It is historically appropriate that Rachel Held Evans is hosting the Evolving Faith conference next week in Montreat, North Carolina. As someone who grew up in Dayton, Tennessee, she is aware that it is 1925 all over again.
With the public relations nightmare of the 1925 Scope’s Trial behind them, neo-evangelicals broke with the fundamentalists and liberals to forge a new way forward. Graham, Ockenga, Carnell, Ramm, and Henry joined a coalition of thinking scholar activists to revive a culturally faltering faith tradition.
This week a new generation of bloggers, writers, counselors, and spiritually wounded and frustrated activists are meeting in Billy Graham’s hometown to forge a new coalition of post-evangelicals in the Evolving Faith conference. For those who are attending, there is a sense that this is potentially a significant event. All ecclesiastical revolutions eventually run out of steam. New concerns emerge, and different leaders come to the fore. A new group of “organic intellectuals” are emerging and their voices are now on the front lines of a religious transformation that is gripping the church. Many sense that this conference is being held in the brief pause between the lightening and the thunder.
“Organic intellectuals” is a term coined by Italian Marxist Antonio Gramsci. He contrasted it with “traditional intellectuals.” Organic intellectuals are partisans engaged in counter-hegemonic war of position against the prevailing status quo. The power of leadership is the power to define reality, to set the terms of the debate, to establish its conceptual frame. This is the burden of the Evolving Faith conference. We don’t know how this conference is going to be covered by the mainstream press, or the institutional evangelical press (read Christianity Today). It should not be ignored. Sociologist James Davison Hunter cautions, “The power of culture is not measured by the size of a cultural organization or the quantity of its output, but the extent to which a definition of reality is realized in the social world and acted upon by actions in the social world.” Put simply, the power of culture is the power to reframe reality through an engagement with the imagination—storytelling, music, art, and the like. What is needed is not the conclusion to a well-reasoned argument, but a new “ah-ha” insight from a fresh picture of reality, religion, and relationships.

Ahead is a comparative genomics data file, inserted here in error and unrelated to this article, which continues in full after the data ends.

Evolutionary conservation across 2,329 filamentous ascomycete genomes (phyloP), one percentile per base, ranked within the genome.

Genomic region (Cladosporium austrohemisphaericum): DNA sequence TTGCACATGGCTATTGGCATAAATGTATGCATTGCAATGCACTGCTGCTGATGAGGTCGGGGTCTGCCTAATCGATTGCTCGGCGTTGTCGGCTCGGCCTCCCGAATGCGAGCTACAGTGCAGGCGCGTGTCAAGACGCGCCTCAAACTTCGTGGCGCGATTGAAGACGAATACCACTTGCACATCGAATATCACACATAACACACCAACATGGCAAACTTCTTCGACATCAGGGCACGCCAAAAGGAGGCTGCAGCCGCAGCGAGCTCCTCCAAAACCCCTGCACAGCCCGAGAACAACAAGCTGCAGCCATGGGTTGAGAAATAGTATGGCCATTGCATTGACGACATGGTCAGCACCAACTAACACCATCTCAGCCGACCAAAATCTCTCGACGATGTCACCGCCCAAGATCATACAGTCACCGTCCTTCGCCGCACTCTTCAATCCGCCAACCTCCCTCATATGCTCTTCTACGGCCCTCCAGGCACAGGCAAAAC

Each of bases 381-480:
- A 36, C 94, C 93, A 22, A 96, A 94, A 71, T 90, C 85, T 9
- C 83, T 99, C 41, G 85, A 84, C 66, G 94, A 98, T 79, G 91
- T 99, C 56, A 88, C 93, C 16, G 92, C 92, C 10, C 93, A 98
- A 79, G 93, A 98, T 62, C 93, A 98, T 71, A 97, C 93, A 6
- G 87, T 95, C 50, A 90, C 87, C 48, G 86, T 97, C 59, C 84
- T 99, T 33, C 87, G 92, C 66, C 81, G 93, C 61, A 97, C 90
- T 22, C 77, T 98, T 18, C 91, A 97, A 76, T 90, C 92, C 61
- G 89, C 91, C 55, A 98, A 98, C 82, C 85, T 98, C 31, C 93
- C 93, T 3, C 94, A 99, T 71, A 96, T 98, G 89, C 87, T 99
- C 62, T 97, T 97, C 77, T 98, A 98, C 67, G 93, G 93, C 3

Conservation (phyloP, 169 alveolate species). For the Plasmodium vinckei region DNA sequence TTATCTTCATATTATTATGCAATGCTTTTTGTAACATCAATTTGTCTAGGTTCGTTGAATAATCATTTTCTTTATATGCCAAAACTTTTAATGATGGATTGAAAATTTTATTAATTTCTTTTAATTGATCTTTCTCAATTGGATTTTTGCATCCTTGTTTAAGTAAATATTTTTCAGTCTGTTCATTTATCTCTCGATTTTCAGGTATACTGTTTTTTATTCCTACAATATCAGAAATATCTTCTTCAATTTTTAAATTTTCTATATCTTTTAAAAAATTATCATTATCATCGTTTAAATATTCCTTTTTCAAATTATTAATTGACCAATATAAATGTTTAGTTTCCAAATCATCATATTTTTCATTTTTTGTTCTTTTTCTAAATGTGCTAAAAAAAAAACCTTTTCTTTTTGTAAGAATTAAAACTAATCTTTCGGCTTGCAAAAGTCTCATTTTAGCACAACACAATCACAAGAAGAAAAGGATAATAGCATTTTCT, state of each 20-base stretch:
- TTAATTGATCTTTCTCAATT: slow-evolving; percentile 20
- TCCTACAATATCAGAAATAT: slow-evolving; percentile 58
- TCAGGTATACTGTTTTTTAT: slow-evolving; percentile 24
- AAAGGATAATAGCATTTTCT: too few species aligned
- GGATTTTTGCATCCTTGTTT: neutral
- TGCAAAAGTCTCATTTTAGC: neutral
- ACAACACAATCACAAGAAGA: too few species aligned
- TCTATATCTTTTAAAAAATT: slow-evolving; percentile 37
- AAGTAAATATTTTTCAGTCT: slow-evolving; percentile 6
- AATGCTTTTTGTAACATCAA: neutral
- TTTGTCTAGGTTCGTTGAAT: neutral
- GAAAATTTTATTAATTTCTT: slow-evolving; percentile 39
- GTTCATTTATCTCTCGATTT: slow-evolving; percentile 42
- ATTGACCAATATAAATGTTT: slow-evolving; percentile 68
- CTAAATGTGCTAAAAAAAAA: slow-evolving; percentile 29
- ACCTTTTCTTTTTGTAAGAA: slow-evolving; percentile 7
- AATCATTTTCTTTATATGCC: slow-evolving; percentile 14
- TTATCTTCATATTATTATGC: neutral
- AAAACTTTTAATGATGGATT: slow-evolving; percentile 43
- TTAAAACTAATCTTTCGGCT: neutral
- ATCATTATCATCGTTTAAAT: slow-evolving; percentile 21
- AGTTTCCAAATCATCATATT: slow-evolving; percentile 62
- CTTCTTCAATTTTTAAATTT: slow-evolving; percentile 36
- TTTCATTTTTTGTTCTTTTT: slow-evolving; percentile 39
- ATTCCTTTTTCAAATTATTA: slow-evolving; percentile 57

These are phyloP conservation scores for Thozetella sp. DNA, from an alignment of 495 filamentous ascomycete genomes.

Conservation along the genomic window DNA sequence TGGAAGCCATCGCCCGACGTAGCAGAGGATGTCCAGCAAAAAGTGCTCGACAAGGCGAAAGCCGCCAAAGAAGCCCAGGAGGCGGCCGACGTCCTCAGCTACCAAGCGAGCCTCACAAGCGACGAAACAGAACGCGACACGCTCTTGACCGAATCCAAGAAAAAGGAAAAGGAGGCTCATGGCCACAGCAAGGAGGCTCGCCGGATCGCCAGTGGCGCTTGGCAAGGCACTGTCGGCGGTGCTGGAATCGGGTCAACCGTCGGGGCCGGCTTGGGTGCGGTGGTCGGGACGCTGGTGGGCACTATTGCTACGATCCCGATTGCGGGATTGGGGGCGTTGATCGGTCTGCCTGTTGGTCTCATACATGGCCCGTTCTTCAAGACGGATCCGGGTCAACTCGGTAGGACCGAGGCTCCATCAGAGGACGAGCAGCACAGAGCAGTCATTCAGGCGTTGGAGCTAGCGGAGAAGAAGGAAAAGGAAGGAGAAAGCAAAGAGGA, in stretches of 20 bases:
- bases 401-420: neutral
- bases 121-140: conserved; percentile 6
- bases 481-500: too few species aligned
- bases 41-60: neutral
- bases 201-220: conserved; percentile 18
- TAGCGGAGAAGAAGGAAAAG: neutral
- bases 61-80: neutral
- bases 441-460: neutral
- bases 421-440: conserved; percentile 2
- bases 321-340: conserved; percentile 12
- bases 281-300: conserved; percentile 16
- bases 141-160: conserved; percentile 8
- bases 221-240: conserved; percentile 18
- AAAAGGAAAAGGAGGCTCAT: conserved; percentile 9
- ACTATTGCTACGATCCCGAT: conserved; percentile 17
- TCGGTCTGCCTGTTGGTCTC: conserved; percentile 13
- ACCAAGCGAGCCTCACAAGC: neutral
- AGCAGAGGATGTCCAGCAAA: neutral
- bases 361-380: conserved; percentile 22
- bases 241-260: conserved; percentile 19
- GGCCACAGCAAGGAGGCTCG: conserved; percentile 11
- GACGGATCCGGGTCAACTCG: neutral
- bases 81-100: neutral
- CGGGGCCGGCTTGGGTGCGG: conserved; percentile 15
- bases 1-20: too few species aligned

Organic intellectuals are partisan activists. They have a definite point of view and are pragmatically oriented to daily life instead of abstractions, and are frequently common workers not academics. Moreover, there is an intersectionality of diverse interests and motivations that is being attracted to this sold-out conference. Many of the speakers at the Evolving Faith conference have a history of blogging. These bloggers are not a well-defined group, but they are adept at agitation and networking, key elements in the emerging revolution. These post-evangelical bolsheviks are intelligent, articulate, aggressive, and a force to be reckoned with. We can be grateful to the convening leadership of the Chaffee Management Group. Something exciting is being launched here. This is more than healing our past wounds by a church that insists on seeing things in black and white categories. This is moving through the messy grey of our lives into a new kind of faith that is more real, more authentic, and more human.
Jesus when he first confronted his prospective disciples did not give them a list of five minimal propositions to be believed. No, he simply gave them an open-ended invitation to follow him. For many of us this Montreat moment is a significant marker in our own spiritual pilgrimage. It is with mystery and anticipation that we take the first step to follow where it leads.
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